Here an ad, there an ad, you stumble over it on the internet, and your colleagues casually mention it over lunch: “Just had my lights tested, finally I’ll no longer dazzle other drivers …” or something along those lines. A lights inspection, oh yeah. The thing that always starts in October shortly before it gets really dark outside. The thing that I personally forget about again and again and again. It’s not a thing really, it’s a free check to improve safety. This year, I’ve finally thought of it early enough, if for no other reason than writing a short article about it. Because I don’t just have a straightforward car that fits into one of those fixed price service packages. My Taunus coupé is at the tender age of 46 and has Bilux headlights that were upgraded to H4 in the 80s. Let’s see what the boys and girls at Ford will say when I bring it round.
“No, you don’t need an appointment, just come over. We always carry out lights inspections straightaway,” the friendly lady on the phone at Ford Krüll in North Hamburg said to me so I’ll go there now. I explain my request, point out the age of the vehicle and get a cup of coffee. There are a number of half-empty cups on the table in front of me; the wait doesn’t seem to be too long. Not for me either. Shame, the coffee was actually quite tasty. A mechanic drives the old banger into the garage. He gets out and other mechanics come over immediately, all eyes lit up. Nobody’s seen that kind of vehicle for at least 15 years. The assigned mechanic’s eyes light up too (“Damn, that thing’s older than me!”). He unlatches the heavy hood and gets to work whistling happily.
He uses the small red cart to measure the image that headlights and high-beam headlights throw onto the prescribed diagram. Dipped beam needs a few small adjustments which can be made easily enough by turning the big screws behind the headlights. High beam, however, which is in my grille as additional lights, shines at the trees. O…K. The radiator grille needs to come out for that; I’ll do that myself. It takes me exactly 42 seconds including taking out all the screws. The friendly man turns the high-beam headlights back toward the ground and also finds a fixing screw that isn’t sitting properly in its thread. He recuts the thread and inserts a new screw. “Just so you won’t lose the glass …” Very considerate. The indicators are flashing, the rear and brake lights are a subtle red, and the reversing lights are white. Only the number plate lights are dark on both sides.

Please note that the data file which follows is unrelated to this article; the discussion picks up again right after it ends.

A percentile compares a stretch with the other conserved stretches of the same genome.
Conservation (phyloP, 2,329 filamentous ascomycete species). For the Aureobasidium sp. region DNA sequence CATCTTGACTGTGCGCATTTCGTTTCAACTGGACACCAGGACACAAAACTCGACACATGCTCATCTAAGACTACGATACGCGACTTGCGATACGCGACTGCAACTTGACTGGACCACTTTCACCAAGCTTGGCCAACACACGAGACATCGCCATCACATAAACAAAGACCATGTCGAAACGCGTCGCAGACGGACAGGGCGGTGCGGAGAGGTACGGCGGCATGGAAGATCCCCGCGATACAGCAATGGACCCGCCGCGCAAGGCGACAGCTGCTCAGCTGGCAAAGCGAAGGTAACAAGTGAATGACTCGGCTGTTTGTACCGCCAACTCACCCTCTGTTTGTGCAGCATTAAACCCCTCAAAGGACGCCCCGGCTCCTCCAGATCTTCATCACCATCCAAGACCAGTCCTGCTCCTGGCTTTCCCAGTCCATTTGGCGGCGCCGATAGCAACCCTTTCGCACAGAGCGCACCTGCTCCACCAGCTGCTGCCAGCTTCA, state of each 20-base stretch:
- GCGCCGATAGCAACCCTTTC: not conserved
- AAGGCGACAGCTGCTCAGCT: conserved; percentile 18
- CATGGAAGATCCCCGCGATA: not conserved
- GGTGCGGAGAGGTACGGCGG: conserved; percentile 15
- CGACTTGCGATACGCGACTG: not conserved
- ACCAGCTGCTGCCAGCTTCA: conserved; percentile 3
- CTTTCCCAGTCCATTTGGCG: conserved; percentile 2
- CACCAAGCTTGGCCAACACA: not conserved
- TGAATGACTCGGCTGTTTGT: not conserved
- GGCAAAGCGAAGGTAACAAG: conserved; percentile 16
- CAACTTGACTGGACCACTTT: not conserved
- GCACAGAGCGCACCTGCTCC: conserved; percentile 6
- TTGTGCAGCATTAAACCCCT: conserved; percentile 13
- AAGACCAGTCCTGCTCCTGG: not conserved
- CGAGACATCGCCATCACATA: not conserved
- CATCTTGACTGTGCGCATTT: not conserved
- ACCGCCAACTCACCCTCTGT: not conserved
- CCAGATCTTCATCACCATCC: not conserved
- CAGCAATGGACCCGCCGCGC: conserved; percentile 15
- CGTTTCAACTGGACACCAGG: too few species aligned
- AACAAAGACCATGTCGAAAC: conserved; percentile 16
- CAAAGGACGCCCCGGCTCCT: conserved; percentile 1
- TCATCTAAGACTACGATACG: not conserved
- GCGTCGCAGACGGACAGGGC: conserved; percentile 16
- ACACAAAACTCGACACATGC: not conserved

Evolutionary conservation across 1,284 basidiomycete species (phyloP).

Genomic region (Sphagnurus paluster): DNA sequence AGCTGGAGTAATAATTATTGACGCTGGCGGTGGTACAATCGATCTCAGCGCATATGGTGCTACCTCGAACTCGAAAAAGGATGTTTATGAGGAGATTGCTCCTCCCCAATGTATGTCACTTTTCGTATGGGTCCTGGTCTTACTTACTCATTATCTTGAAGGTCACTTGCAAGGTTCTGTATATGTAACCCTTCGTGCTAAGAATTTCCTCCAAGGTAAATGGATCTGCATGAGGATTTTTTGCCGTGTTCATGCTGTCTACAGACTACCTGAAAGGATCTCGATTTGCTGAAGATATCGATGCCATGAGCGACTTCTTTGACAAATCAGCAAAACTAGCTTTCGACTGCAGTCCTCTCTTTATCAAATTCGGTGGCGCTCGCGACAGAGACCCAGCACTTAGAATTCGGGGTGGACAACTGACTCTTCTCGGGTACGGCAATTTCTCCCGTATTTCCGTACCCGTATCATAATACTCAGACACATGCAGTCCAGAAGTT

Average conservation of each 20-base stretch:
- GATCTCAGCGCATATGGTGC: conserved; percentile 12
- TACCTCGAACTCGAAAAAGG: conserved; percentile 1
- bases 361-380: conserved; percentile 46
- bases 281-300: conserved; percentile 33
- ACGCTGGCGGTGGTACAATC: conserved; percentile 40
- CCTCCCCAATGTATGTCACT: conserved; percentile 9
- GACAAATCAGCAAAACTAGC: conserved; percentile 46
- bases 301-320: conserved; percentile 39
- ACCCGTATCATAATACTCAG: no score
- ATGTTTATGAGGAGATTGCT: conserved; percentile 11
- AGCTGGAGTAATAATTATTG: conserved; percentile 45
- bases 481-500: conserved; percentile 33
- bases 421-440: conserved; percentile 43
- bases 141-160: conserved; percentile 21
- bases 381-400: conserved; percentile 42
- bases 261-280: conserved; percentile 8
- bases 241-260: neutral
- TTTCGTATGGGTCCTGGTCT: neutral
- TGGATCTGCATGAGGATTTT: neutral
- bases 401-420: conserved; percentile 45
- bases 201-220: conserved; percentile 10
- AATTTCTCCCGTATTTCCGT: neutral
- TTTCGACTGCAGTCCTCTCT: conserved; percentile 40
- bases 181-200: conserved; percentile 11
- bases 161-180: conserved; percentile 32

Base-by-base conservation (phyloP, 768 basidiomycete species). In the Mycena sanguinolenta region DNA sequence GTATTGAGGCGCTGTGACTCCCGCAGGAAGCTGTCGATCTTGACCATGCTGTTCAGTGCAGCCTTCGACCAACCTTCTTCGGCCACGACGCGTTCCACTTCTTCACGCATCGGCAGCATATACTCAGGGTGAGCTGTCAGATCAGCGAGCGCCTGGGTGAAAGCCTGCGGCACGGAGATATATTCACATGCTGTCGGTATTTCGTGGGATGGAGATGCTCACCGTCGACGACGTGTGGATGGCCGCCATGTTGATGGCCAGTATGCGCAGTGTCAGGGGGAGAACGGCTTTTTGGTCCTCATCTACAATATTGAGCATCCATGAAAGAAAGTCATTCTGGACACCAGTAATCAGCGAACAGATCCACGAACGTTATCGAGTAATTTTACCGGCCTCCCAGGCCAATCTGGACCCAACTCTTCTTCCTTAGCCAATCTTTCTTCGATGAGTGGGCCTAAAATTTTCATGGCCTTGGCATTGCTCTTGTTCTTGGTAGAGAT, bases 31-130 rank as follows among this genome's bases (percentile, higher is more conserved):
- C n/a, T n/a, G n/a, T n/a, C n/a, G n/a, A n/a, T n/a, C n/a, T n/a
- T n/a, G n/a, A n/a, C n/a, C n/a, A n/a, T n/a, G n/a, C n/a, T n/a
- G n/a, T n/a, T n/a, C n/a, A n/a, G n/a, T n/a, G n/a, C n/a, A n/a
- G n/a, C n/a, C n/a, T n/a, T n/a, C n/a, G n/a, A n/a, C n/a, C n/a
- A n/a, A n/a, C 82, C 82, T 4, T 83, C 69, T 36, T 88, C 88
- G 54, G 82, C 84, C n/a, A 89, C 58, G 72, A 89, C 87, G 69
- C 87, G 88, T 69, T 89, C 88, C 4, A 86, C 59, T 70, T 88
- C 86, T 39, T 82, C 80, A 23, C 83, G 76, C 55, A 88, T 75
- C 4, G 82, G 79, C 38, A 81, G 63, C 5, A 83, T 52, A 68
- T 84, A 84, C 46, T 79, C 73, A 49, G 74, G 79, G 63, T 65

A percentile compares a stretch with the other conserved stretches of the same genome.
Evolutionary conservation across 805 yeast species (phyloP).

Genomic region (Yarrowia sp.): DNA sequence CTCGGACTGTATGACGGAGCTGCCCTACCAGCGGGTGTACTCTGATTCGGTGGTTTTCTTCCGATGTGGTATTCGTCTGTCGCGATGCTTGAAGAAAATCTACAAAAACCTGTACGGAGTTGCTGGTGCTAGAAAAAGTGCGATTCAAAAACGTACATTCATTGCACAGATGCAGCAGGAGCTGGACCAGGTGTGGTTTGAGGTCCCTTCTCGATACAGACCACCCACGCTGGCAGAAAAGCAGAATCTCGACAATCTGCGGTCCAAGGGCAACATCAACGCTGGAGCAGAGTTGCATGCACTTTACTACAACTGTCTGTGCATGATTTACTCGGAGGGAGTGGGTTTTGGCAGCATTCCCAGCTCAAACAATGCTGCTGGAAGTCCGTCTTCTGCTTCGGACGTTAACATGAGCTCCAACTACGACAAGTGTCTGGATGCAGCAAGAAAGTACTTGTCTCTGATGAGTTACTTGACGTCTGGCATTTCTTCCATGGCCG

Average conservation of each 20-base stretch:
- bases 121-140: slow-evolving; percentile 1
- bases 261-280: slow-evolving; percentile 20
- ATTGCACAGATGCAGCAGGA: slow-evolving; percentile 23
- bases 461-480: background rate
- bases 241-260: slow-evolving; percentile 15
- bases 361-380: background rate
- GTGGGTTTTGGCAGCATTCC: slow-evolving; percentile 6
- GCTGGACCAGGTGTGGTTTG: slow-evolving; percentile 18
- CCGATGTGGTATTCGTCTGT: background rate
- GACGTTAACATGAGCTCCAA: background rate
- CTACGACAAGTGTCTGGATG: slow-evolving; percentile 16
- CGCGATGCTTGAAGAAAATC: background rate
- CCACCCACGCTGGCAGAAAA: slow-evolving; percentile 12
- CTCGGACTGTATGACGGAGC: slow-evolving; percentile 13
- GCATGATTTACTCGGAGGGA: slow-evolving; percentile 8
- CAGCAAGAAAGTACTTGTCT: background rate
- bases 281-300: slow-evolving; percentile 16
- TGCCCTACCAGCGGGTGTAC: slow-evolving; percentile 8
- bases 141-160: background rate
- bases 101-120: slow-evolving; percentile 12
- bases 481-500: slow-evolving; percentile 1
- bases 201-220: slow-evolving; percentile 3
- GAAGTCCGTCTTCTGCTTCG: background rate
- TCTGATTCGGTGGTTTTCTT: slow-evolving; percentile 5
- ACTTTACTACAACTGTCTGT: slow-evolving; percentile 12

I ask him whether he could turn a blind eye. After all it’s only the number plate lights, right? No, he can’t, but he orders two new lamps from stock and starts purposefully unscrewing the lampholders from the bumper. A little patina, a little corrosion and two burnt out lamps. Okay. He cleans the contacts, grinds down the screws (because they’re protruding over the bumper), puts in the two new Osram lamps (ha!) and screws everything back together. Now everything is lit up that’s supposed to be lit up. And I got the sticker for the windscreen. It cost me 3.29 euros for the two lamps.
Now I’m wondering why I don’t do that every year. And I wonder whether they’re always so nice and accommodating at Krüll. In any case, that’s how you gain happy customers.
Have you already had your lights tested in 2017? If you haven’t, hurry up. It’s free in October.